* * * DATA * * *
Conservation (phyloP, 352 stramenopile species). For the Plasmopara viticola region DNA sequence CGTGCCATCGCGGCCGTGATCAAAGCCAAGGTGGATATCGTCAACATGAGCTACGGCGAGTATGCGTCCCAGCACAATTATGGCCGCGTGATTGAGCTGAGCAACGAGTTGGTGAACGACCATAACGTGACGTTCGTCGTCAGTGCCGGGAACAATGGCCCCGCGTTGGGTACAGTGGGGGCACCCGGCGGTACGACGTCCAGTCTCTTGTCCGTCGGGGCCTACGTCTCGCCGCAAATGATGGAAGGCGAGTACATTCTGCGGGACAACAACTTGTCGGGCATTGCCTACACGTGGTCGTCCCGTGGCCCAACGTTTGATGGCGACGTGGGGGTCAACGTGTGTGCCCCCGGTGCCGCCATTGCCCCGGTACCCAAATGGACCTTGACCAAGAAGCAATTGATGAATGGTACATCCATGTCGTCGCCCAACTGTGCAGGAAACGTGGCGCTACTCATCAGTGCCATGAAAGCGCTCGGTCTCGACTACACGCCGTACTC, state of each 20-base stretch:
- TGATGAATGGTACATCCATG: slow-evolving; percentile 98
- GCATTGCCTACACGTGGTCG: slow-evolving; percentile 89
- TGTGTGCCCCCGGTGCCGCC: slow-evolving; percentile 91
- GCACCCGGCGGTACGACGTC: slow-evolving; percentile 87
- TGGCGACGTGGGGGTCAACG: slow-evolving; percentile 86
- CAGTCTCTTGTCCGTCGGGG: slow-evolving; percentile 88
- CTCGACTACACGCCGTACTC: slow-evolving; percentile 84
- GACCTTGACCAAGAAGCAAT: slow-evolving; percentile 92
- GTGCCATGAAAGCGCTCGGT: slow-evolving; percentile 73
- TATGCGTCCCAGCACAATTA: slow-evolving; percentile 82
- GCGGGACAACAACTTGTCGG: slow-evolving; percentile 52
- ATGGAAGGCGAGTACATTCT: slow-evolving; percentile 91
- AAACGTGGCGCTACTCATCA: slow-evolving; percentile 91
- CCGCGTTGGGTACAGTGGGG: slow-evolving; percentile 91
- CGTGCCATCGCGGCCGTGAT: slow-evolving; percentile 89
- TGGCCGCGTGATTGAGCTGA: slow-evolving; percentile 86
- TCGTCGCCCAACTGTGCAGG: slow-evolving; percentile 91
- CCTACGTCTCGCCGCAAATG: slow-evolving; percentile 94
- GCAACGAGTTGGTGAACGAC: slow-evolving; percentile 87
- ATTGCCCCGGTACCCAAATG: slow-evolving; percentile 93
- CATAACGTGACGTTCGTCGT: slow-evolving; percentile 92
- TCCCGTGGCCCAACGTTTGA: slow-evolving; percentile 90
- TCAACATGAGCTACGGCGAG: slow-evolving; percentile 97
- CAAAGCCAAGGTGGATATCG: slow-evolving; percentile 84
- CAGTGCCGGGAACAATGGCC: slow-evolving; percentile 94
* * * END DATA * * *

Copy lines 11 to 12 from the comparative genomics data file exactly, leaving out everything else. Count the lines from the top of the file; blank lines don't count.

- TATGCGTCCCAGCACAATTA: slow-evolving; percentile 82
- GCGGGACAACAACTTGTCGG: slow-evolving; percentile 52